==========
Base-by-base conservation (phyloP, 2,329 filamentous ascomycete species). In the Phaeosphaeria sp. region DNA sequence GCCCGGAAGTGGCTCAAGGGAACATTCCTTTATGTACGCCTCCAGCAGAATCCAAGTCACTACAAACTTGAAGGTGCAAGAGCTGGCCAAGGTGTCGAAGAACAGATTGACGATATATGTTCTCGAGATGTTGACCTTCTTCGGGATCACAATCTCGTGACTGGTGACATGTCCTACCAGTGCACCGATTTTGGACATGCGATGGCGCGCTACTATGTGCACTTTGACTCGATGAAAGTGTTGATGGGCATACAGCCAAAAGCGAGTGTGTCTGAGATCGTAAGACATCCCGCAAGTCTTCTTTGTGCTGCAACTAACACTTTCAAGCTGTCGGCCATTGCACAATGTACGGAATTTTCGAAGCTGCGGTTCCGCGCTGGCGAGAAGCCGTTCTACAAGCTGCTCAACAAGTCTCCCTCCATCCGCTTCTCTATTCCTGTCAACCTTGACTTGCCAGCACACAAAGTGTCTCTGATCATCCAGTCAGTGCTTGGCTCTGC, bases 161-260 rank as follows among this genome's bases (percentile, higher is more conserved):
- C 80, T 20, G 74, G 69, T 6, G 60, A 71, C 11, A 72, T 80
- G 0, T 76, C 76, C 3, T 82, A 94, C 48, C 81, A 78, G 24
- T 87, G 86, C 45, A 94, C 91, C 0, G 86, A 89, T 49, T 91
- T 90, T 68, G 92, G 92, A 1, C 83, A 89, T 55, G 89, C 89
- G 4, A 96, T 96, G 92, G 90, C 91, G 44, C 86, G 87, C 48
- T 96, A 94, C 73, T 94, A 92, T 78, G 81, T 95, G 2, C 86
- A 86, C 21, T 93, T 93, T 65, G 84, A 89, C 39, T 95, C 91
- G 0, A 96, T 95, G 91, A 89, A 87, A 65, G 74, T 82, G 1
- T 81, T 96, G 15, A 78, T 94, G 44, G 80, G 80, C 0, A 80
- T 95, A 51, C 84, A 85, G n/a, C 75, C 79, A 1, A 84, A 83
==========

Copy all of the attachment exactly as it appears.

Base-by-base conservation (phyloP, 2,329 filamentous ascomycete species). In the Phaeosphaeria sp. region DNA sequence GCCCGGAAGTGGCTCAAGGGAACATTCCTTTATGTACGCCTCCAGCAGAATCCAAGTCACTACAAACTTGAAGGTGCAAGAGCTGGCCAAGGTGTCGAAGAACAGATTGACGATATATGTTCTCGAGATGTTGACCTTCTTCGGGATCACAATCTCGTGACTGGTGACATGTCCTACCAGTGCACCGATTTTGGACATGCGATGGCGCGCTACTATGTGCACTTTGACTCGATGAAAGTGTTGATGGGCATACAGCCAAAAGCGAGTGTGTCTGAGATCGTAAGACATCCCGCAAGTCTTCTTTGTGCTGCAACTAACACTTTCAAGCTGTCGGCCATTGCACAATGTACGGAATTTTCGAAGCTGCGGTTCCGCGCTGGCGAGAAGCCGTTCTACAAGCTGCTCAACAAGTCTCCCTCCATCCGCTTCTCTATTCCTGTCAACCTTGACTTGCCAGCACACAAAGTGTCTCTGATCATCCAGTCAGTGCTTGGCTCTGC, bases 161-260 rank as follows among this genome's bases (percentile, higher is more conserved):
- C 80, T 20, G 74, G 69, T 6, G 60, A 71, C 11, A 72, T 80
- G 0, T 76, C 76, C 3, T 82, A 94, C 48, C 81, A 78, G 24
- T 87, G 86, C 45, A 94, C 91, C 0, G 86, A 89, T 49, T 91
- T 90, T 68, G 92, G 92, A 1, C 83, A 89, T 55, G 89, C 89
- G 4, A 96, T 96, G 92, G 90, C 91, G 44, C 86, G 87, C 48
- T 96, A 94, C 73, T 94, A 92, T 78, G 81, T 95, G 2, C 86
- A 86, C 21, T 93, T 93, T 65, G 84, A 89, C 39, T 95, C 91
- G 0, A 96, T 95, G 91, A 89, A 87, A 65, G 74, T 82, G 1
- T 81, T 96, G 15, A 78, T 94, G 44, G 80, G 80, C 0, A 80
- T 95, A 51, C 84, A 85, G n/a, C 75, C 79, A 1, A 84, A 83